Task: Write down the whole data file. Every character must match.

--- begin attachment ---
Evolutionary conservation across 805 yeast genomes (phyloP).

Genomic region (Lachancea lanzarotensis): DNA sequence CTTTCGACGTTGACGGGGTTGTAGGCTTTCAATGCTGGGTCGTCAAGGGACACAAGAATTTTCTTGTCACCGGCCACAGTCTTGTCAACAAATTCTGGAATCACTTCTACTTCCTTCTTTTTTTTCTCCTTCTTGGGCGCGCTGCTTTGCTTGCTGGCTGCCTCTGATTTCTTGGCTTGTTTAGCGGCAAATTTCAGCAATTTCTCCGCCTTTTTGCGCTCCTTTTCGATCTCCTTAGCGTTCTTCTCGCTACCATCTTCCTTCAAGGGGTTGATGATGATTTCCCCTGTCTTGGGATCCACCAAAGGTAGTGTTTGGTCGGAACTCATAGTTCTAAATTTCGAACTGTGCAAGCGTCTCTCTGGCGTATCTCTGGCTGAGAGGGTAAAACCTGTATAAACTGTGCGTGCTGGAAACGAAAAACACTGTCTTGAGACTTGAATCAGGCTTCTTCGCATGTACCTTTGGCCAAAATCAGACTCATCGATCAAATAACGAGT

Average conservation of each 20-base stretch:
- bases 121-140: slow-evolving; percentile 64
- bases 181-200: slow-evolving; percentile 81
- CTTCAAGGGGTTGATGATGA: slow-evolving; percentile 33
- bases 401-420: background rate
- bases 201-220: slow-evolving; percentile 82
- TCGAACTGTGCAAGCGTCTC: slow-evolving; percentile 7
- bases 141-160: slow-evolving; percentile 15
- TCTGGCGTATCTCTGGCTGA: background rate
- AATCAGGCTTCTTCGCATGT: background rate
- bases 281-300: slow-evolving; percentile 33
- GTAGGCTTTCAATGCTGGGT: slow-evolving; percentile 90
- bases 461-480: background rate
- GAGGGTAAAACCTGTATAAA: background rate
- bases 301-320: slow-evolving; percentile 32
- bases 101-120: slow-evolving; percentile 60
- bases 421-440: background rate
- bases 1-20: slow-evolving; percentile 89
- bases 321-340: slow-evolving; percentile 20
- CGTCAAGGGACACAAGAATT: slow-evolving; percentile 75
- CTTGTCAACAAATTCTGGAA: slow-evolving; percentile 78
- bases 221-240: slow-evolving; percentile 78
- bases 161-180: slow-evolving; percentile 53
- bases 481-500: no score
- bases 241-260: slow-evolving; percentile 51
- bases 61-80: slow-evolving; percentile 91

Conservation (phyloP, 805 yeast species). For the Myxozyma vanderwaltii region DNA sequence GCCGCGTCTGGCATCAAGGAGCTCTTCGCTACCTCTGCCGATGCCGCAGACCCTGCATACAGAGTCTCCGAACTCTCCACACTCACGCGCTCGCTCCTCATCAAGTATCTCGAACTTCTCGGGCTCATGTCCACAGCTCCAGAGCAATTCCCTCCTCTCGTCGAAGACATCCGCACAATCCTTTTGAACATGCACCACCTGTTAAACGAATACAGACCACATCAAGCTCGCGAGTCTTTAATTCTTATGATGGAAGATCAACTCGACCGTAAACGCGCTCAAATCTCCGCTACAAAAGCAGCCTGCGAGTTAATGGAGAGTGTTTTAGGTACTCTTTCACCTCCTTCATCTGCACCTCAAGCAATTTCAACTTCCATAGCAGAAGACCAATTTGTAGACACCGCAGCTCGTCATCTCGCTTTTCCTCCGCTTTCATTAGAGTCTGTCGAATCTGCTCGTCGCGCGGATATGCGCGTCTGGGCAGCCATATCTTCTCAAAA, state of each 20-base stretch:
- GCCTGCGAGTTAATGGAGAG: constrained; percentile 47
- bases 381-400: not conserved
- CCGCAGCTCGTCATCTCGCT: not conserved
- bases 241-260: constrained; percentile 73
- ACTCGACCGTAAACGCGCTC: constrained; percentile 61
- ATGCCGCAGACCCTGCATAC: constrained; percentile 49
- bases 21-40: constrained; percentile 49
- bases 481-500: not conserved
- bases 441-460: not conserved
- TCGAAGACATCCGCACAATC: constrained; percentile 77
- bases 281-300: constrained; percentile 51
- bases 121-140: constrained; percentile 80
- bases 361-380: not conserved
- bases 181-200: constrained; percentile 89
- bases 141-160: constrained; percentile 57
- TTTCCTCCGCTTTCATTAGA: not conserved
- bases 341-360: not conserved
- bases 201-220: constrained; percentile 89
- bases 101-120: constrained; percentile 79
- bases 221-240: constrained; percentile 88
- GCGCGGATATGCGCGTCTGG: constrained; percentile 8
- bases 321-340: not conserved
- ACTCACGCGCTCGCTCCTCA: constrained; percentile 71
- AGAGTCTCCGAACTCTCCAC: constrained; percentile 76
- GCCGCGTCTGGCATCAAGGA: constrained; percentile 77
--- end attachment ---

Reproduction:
Evolutionary conservation across 805 yeast genomes (phyloP).

Genomic region (Lachancea lanzarotensis): DNA sequence CTTTCGACGTTGACGGGGTTGTAGGCTTTCAATGCTGGGTCGTCAAGGGACACAAGAATTTTCTTGTCACCGGCCACAGTCTTGTCAACAAATTCTGGAATCACTTCTACTTCCTTCTTTTTTTTCTCCTTCTTGGGCGCGCTGCTTTGCTTGCTGGCTGCCTCTGATTTCTTGGCTTGTTTAGCGGCAAATTTCAGCAATTTCTCCGCCTTTTTGCGCTCCTTTTCGATCTCCTTAGCGTTCTTCTCGCTACCATCTTCCTTCAAGGGGTTGATGATGATTTCCCCTGTCTTGGGATCCACCAAAGGTAGTGTTTGGTCGGAACTCATAGTTCTAAATTTCGAACTGTGCAAGCGTCTCTCTGGCGTATCTCTGGCTGAGAGGGTAAAACCTGTATAAACTGTGCGTGCTGGAAACGAAAAACACTGTCTTGAGACTTGAATCAGGCTTCTTCGCATGTACCTTTGGCCAAAATCAGACTCATCGATCAAATAACGAGT

Average conservation of each 20-base stretch:
- bases 121-140: slow-evolving; percentile 64
- bases 181-200: slow-evolving; percentile 81
- CTTCAAGGGGTTGATGATGA: slow-evolving; percentile 33
- bases 401-420: background rate
- bases 201-220: slow-evolving; percentile 82
- TCGAACTGTGCAAGCGTCTC: slow-evolving; percentile 7
- bases 141-160: slow-evolving; percentile 15
- TCTGGCGTATCTCTGGCTGA: background rate
- AATCAGGCTTCTTCGCATGT: background rate
- bases 281-300: slow-evolving; percentile 33
- GTAGGCTTTCAATGCTGGGT: slow-evolving; percentile 90
- bases 461-480: background rate
- GAGGGTAAAACCTGTATAAA: background rate
- bases 301-320: slow-evolving; percentile 32
- bases 101-120: slow-evolving; percentile 60
- bases 421-440: background rate
- bases 1-20: slow-evolving; percentile 89
- bases 321-340: slow-evolving; percentile 20
- CGTCAAGGGACACAAGAATT: slow-evolving; percentile 75
- CTTGTCAACAAATTCTGGAA: slow-evolving; percentile 78
- bases 221-240: slow-evolving; percentile 78
- bases 161-180: slow-evolving; percentile 53
- bases 481-500: no score
- bases 241-260: slow-evolving; percentile 51
- bases 61-80: slow-evolving; percentile 91

Conservation (phyloP, 805 yeast species). For the Myxozyma vanderwaltii region DNA sequence GCCGCGTCTGGCATCAAGGAGCTCTTCGCTACCTCTGCCGATGCCGCAGACCCTGCATACAGAGTCTCCGAACTCTCCACACTCACGCGCTCGCTCCTCATCAAGTATCTCGAACTTCTCGGGCTCATGTCCACAGCTCCAGAGCAATTCCCTCCTCTCGTCGAAGACATCCGCACAATCCTTTTGAACATGCACCACCTGTTAAACGAATACAGACCACATCAAGCTCGCGAGTCTTTAATTCTTATGATGGAAGATCAACTCGACCGTAAACGCGCTCAAATCTCCGCTACAAAAGCAGCCTGCGAGTTAATGGAGAGTGTTTTAGGTACTCTTTCACCTCCTTCATCTGCACCTCAAGCAATTTCAACTTCCATAGCAGAAGACCAATTTGTAGACACCGCAGCTCGTCATCTCGCTTTTCCTCCGCTTTCATTAGAGTCTGTCGAATCTGCTCGTCGCGCGGATATGCGCGTCTGGGCAGCCATATCTTCTCAAAA, state of each 20-base stretch:
- GCCTGCGAGTTAATGGAGAG: constrained; percentile 47
- bases 381-400: not conserved
- CCGCAGCTCGTCATCTCGCT: not conserved
- bases 241-260: constrained; percentile 73
- ACTCGACCGTAAACGCGCTC: constrained; percentile 61
- ATGCCGCAGACCCTGCATAC: constrained; percentile 49
- bases 21-40: constrained; percentile 49
- bases 481-500: not conserved
- bases 441-460: not conserved
- TCGAAGACATCCGCACAATC: constrained; percentile 77
- bases 281-300: constrained; percentile 51
- bases 121-140: constrained; percentile 80
- bases 361-380: not conserved
- bases 181-200: constrained; percentile 89
- bases 141-160: constrained; percentile 57
- TTTCCTCCGCTTTCATTAGA: not conserved
- bases 341-360: not conserved
- bases 201-220: constrained; percentile 89
- bases 101-120: constrained; percentile 79
- bases 221-240: constrained; percentile 88
- GCGCGGATATGCGCGTCTGG: constrained; percentile 8
- bases 321-340: not conserved
- ACTCACGCGCTCGCTCCTCA: constrained; percentile 71
- AGAGTCTCCGAACTCTCCAC: constrained; percentile 76
- GCCGCGTCTGGCATCAAGGA: constrained; percentile 77